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Abstract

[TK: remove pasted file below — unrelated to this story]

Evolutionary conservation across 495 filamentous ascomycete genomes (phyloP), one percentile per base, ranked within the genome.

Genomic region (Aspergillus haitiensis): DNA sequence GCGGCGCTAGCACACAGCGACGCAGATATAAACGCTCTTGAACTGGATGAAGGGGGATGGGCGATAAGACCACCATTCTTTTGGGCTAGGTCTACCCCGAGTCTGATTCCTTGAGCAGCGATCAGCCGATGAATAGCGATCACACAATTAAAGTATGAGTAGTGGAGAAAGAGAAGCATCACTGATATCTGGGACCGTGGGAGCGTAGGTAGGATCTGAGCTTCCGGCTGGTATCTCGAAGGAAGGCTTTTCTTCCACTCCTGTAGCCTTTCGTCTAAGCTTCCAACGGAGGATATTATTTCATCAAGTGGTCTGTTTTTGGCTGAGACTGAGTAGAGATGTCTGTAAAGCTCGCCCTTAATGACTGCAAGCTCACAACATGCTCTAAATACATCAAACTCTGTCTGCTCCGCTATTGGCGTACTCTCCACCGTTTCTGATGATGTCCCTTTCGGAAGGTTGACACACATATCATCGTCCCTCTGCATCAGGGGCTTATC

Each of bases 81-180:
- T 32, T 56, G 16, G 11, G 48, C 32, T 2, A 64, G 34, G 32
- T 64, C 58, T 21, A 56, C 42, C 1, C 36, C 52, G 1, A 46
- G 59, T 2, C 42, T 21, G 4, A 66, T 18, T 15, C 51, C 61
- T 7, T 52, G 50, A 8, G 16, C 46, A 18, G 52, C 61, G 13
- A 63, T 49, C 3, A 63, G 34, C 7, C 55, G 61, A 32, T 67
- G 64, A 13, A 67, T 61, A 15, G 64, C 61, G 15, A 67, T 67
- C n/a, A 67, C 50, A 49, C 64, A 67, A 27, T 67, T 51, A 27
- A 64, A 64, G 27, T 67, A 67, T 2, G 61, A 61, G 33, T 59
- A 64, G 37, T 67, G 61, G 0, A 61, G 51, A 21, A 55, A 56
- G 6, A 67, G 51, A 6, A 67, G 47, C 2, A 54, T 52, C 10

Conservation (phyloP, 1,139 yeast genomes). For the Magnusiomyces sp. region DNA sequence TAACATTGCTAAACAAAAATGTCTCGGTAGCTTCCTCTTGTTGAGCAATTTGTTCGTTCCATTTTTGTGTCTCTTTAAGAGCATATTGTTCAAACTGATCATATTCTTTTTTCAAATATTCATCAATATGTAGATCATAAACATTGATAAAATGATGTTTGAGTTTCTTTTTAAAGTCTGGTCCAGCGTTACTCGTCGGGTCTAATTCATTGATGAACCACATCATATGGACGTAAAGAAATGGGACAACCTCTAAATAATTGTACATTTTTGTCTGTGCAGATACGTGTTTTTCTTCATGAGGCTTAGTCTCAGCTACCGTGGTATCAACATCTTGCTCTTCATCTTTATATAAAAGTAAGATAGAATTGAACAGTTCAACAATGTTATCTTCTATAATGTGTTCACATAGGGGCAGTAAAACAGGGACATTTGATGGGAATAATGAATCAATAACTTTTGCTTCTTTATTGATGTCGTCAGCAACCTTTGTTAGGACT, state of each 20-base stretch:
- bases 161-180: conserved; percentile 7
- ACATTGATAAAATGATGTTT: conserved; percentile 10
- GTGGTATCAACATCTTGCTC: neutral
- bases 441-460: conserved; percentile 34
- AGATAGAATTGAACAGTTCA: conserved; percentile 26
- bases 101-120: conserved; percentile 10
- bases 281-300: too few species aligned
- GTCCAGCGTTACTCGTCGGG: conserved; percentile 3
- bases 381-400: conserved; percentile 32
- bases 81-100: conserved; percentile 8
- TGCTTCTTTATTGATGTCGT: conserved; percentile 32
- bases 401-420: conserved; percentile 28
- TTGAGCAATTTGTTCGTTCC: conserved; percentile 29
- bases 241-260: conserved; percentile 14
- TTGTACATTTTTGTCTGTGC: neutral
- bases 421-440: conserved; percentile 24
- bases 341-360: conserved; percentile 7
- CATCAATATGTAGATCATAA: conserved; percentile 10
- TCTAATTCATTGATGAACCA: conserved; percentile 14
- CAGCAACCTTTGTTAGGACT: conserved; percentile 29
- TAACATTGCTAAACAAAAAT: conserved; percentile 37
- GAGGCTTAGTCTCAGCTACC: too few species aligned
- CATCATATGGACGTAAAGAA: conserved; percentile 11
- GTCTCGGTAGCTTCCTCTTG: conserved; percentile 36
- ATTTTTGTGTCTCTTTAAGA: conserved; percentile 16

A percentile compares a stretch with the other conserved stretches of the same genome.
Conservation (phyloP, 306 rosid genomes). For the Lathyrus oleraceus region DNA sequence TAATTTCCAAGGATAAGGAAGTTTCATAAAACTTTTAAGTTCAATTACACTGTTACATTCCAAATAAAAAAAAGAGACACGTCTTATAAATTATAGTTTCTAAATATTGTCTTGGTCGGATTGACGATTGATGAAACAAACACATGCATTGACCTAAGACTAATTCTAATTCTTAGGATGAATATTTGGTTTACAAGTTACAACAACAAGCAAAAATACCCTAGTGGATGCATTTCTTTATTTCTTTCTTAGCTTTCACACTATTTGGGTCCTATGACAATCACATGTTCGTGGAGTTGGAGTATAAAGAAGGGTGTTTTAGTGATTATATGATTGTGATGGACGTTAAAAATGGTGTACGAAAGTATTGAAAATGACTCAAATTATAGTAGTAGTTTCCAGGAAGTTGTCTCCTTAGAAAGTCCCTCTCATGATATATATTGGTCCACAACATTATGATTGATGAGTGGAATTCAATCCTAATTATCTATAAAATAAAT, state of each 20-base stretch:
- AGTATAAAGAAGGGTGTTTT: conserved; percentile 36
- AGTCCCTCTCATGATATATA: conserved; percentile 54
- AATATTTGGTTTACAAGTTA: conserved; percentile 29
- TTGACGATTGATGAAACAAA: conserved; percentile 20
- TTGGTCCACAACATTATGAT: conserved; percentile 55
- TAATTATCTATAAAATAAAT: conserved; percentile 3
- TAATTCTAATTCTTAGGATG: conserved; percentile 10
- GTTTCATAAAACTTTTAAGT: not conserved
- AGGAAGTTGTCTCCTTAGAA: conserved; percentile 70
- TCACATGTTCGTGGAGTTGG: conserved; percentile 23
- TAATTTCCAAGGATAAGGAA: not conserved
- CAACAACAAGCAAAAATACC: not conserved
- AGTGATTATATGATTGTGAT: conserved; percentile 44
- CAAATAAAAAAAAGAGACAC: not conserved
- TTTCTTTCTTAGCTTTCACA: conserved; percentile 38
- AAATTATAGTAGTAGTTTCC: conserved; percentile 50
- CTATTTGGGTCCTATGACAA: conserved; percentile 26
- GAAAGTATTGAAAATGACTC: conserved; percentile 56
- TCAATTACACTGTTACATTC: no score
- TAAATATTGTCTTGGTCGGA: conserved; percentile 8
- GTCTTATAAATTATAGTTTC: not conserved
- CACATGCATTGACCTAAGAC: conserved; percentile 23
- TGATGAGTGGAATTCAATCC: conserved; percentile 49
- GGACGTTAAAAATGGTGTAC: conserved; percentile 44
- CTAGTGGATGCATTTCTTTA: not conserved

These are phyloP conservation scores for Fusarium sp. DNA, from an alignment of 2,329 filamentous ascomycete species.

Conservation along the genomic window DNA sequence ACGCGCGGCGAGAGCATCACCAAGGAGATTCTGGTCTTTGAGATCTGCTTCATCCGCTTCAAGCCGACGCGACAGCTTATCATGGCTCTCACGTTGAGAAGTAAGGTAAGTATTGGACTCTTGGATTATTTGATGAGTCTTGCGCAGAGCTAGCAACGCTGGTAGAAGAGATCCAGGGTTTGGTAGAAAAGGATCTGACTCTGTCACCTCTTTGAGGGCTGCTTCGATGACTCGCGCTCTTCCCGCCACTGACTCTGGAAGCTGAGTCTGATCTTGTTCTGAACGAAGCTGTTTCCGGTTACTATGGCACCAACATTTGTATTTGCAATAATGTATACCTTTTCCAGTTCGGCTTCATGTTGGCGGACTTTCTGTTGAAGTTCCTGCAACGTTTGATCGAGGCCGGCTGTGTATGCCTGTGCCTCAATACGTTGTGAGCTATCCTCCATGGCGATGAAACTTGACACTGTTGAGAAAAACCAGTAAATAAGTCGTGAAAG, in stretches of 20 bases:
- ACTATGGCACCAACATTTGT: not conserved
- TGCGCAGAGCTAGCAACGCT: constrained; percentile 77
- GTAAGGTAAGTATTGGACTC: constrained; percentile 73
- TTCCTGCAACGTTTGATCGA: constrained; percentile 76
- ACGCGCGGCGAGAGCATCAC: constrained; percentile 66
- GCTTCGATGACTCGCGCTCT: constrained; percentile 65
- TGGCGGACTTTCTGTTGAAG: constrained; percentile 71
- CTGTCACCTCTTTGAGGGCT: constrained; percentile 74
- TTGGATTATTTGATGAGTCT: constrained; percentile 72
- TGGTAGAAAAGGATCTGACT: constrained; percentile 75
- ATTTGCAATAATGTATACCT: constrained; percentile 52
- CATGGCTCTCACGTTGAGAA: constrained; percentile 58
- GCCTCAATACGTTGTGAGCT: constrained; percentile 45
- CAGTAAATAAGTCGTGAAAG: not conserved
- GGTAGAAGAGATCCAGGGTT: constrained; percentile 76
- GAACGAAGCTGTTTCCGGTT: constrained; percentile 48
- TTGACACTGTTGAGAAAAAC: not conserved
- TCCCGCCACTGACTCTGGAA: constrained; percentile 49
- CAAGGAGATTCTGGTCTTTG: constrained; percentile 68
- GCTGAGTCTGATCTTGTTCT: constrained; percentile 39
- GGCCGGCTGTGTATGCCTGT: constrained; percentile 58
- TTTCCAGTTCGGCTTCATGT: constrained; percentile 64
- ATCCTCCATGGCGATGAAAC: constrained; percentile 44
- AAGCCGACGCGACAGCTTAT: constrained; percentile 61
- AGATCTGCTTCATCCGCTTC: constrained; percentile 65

Using a French firm-level database that combines balance-sheet and product-destination-specic export information over the period 1995-2001, we study the interconnections between exports and domestic sales. We identify exogenous shocks that affect the firms' demand on foreign markets to instrument yearly variations in exports. We use alternatively as instruments product-destination specic imports or taris changes, and large foreign shocks such as financial crises or civil wars. Our results show that exogenous variations in foreign sales are positively associated with domestic sales, even after controlling for changes in domestic demand. A 10% exogenous increase in exports generates a 1 to 3% increase in domestic sales in the short-term. This result is robust to various estimation techniques, instruments, controls, and sub-samples. We provide empirical evidence suggesting that this positive effect of exogenous changes in exports on domestic sales is related to a relaxation of short-run liquidity constraints.

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